As we all know, Saint Andrew is the Patron Saint of Scotland, and also of Romania, Greece, Russia, Ukraine, Poland, Sicily, Amalfi, and Malta; The Church in the East also honours him as the founder of the Patriarchal See of Constantinople.
In addition to that, Andrew is also Patron Saint of Army Rangers, of mariners, fishermen, and fishmongers, of rope-makers, of singers and performers, of spinsters, and of women wishing to become mothers !!
And apparently some even believe that he provides protection against gout and sore throats ! What about COVID-19 ?
Though no one knows for sure why Scotland chose Andrew as their Patron Saint, legend has it that in the 9th Century, King Angus of Scotland was preparing for a battle against the English, when St. Andrew appeared to him in a dream promising him victory. Then, on the day of the battle, an X symbol appeared in the sky, which was the symbol of Saint Andrew, for it is believed that he was crucified on an X-shaped cross. The king vowed that, if they won the battle, St Andrew would be made the patron saint of Scotland - and that is exactly what happened in the year 1320. This is why the Scottish flag has the X-shaped cross on it.
In 'Newsround' last year, on St. Andrew's day - November 30th - the BBC mentioned that Mythology claims that St. Andrew's connection with Scotland goes still further back in time; that Scottish people are descended from an ancient population called the Scythians, who lived then on the Black Sea (this is now Romania and Bulgaria), whom St. Andrew converted to Christianity. Legend also claims that his relics were brought to Scotland in the 8th century.
Whatever the truth may be, it is the Gospel stories in the New Testament that high-light St. Andrew's remarkable faith and insight. He was apparently a humble fisherman, who was prepared to give up his livelihood, his home, and his family to faithfully follow Jesus Christ to the very end of Our Lord's life.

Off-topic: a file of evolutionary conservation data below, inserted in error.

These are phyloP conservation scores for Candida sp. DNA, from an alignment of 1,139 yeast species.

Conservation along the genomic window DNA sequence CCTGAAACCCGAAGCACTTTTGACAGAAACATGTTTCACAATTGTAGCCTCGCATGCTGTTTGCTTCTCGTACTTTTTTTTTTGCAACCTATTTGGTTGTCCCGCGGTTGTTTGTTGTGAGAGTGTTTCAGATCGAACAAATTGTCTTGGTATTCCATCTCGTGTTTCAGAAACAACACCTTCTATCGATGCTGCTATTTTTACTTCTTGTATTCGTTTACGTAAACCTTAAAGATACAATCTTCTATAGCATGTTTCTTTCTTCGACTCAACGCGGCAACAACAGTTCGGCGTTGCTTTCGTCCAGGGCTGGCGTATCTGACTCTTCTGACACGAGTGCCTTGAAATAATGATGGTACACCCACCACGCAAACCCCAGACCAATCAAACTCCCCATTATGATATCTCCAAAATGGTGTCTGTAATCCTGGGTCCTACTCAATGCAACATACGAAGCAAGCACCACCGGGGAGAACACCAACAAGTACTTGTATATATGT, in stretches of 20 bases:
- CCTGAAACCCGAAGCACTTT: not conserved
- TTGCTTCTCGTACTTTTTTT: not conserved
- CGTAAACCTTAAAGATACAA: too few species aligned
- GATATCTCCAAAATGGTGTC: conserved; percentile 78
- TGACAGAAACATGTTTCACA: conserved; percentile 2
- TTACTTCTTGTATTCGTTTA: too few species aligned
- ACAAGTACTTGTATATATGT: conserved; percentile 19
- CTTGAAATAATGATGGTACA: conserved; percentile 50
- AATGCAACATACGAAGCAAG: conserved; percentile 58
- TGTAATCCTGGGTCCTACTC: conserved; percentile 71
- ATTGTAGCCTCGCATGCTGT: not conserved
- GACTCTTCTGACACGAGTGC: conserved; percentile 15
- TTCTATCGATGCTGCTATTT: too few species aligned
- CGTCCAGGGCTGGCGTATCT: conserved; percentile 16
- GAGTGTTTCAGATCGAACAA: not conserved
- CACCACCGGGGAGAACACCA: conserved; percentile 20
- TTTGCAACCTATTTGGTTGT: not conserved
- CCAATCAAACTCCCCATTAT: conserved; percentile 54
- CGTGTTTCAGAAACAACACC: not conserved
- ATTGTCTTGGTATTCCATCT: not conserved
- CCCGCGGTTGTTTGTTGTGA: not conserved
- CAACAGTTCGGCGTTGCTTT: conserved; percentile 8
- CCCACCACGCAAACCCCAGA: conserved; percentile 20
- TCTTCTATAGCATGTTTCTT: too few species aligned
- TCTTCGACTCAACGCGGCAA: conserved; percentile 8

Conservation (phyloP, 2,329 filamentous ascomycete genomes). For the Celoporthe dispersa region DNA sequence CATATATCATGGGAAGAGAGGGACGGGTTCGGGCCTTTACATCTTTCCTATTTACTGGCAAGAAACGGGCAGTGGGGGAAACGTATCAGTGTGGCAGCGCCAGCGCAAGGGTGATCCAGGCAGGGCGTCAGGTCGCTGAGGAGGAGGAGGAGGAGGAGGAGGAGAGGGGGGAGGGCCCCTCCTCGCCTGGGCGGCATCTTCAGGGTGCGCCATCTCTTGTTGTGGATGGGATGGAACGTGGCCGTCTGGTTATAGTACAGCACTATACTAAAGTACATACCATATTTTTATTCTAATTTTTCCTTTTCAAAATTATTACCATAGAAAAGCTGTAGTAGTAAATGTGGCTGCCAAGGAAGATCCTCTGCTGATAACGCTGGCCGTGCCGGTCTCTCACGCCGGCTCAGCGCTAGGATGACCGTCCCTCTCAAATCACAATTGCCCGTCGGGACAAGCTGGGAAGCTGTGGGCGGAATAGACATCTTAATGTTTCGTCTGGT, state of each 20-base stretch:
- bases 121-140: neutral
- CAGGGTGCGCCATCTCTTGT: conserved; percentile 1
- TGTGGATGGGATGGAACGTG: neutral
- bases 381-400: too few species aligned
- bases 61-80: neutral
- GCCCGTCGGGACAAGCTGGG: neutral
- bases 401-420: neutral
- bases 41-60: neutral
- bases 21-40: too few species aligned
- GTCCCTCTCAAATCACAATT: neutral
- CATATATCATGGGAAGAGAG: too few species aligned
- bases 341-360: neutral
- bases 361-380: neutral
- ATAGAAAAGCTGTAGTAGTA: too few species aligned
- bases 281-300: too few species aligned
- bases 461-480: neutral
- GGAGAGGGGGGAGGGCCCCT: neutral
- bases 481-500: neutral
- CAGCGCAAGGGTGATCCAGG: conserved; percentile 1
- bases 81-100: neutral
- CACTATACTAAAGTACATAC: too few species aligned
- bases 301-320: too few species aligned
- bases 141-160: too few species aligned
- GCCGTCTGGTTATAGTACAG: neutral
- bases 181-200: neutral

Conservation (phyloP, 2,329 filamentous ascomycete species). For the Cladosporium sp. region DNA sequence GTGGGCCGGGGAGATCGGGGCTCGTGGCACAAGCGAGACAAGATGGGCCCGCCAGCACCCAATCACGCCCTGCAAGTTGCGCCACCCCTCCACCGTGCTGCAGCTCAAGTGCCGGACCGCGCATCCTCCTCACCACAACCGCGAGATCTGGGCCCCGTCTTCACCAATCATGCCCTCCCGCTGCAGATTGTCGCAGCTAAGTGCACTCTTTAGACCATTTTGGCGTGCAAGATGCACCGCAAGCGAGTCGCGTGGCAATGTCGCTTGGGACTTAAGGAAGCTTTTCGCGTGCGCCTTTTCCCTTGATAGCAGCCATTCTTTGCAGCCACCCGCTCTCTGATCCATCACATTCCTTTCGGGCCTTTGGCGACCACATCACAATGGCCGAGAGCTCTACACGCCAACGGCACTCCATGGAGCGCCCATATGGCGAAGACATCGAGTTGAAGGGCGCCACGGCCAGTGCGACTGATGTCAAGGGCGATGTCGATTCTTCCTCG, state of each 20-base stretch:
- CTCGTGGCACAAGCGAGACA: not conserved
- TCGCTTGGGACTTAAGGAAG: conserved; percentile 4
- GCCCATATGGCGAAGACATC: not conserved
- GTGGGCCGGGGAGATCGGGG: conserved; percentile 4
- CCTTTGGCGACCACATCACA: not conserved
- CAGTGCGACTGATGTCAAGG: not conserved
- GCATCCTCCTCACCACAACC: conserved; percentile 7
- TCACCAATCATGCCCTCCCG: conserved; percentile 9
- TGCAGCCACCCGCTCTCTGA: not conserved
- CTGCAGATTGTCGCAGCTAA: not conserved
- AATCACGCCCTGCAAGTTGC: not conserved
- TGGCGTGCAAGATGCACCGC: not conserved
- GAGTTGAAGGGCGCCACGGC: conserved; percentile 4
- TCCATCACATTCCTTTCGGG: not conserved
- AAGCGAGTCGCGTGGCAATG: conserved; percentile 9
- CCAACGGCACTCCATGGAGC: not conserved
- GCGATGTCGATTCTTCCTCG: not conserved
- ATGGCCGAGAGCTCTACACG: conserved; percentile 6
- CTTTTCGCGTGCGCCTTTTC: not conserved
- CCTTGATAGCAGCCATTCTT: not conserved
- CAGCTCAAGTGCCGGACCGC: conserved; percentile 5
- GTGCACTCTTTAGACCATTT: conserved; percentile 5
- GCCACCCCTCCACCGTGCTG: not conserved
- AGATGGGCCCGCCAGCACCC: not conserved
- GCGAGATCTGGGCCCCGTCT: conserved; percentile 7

St. Andrew was a son of Jonah, or John, born in the village of Bethsaida on the Sea of Galilee during the early first century, and his elder brother was Simon Peter.
The Gospel of St Matthew tells how Jesus was walking along the shore of the Sea of Galilee when he sees Andrew and Simon Peter fishing, and he asks the two men to leave their nets, their way of life, their homes, to become his disciples, and to fish instead for human souls. So, for the rest of their lives these two brothers were disciples of Christ, to become two of his 12 blessed Apostles.
The Gospel of John does tell a different story about Andrew's first meeting with Christ, yet the outcome is exactly the same, Andrew follows Jesus, and introduces his brother Simon Peter to him.
It is one of my favourite stories, so I encourage you to read it for yourselves, John Chapter one, beginning at verse 35. And then read St Matthew's story from Matthew chapter 4, beginning at verse 18. Compare them here. And think about the faith of those four brave men, whose hearts were open to the call of Christ. They gave their lives to God, and his Holy Spirit empowered them to become Apostles. Each one died for his faith.
It is surprising, that though Andrew has a seemingly important role as an early follower of Christ, he is only mentioned 12 times in the entire New Testament—and four of those times are simply in lists of the 12 apostles! He comes onto the scene early in the gospels, but publically he only plays a minor role.
Yet it is Andrew's faith and bravery that teach us how God works in the hearts of ordinary people so that his word will never be forgotten. Not everyone is called to be famous pillars of the church like Peter, James, and John; some are called to work quietly behind the scenes, bringing encouragement and faith to those around them. We must never forget that it was St Andrew, Patron Saint of this Church, who brought Peter to meet Jesus, and it was Andrew who first declared Jesus to be the Messiah.